Objective: The goal of this review was to list and summarize work-related health programs for employees with hearing difficulties and to summarize the statistical evidence of the effectiveness of these programs. Methods: A systematic review was performed by searching the PubMed, EMBASE, PsycINFO, CINAHL, and The Cochrane Library databases for relevant citations. From 2313 unique citations retrieved from the search strategy, we included nine programs that met all inclusion criteria. The authors assessed the methodological quality of studies which evaluated the program's effectiveness, using the Downs and Black checklist. Results: Nine vocational rehabilitation programs for people with hearing difficulties were described. The programs differed in procedure, duration, setting, and content. In four studies, the effectiveness of the program was explored statistically. Measurements showed an improvement in general health (SF-36), communication strategies, and the degree of work readiness, but none of these studies included a control group, a power calculation, nor adjusted for confounding. Hence, the methodological quality to provide evidence of effectiveness was assessed as poor. Discussion: Existing vocational programs for employees with hearing difficulties provide relevant information to demonstrate how to implement the appropriate content of the programs. Future research is required to improve the strength of evidence of the effectiveness of vocational rehabilitation for workers with hearing difficulties. © 2013 - IOS Press and the authors. All rights reserved.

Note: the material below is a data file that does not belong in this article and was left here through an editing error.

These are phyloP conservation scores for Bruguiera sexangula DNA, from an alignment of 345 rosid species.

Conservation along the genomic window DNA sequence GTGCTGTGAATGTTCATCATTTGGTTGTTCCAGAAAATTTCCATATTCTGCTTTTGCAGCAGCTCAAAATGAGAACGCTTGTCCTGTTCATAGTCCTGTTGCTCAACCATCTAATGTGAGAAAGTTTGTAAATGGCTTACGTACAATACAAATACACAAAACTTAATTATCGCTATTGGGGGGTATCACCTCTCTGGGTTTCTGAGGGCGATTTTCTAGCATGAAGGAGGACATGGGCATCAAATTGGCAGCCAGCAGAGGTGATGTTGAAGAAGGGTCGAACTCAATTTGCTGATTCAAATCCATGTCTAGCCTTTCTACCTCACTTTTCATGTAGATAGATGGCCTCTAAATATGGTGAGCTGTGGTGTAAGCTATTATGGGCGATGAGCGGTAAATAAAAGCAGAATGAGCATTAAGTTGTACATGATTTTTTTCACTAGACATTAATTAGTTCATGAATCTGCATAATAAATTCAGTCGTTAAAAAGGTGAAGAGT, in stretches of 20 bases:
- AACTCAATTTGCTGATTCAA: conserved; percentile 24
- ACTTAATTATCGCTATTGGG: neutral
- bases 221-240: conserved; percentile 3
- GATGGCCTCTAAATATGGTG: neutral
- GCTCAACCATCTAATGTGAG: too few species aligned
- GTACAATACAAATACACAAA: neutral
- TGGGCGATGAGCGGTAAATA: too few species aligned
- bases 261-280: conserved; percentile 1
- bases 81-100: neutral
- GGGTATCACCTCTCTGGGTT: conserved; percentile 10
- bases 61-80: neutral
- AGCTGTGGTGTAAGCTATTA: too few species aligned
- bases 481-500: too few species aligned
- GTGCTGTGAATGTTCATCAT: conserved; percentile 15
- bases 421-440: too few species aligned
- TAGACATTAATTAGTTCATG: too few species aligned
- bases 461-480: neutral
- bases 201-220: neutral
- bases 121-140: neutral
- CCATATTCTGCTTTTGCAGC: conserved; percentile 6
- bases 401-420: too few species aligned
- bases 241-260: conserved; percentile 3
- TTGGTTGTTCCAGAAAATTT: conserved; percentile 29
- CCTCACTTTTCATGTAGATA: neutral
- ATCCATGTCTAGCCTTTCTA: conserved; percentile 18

|Work: A Journal of Prevention, Assessment and Rehabilitation
|Published - 2013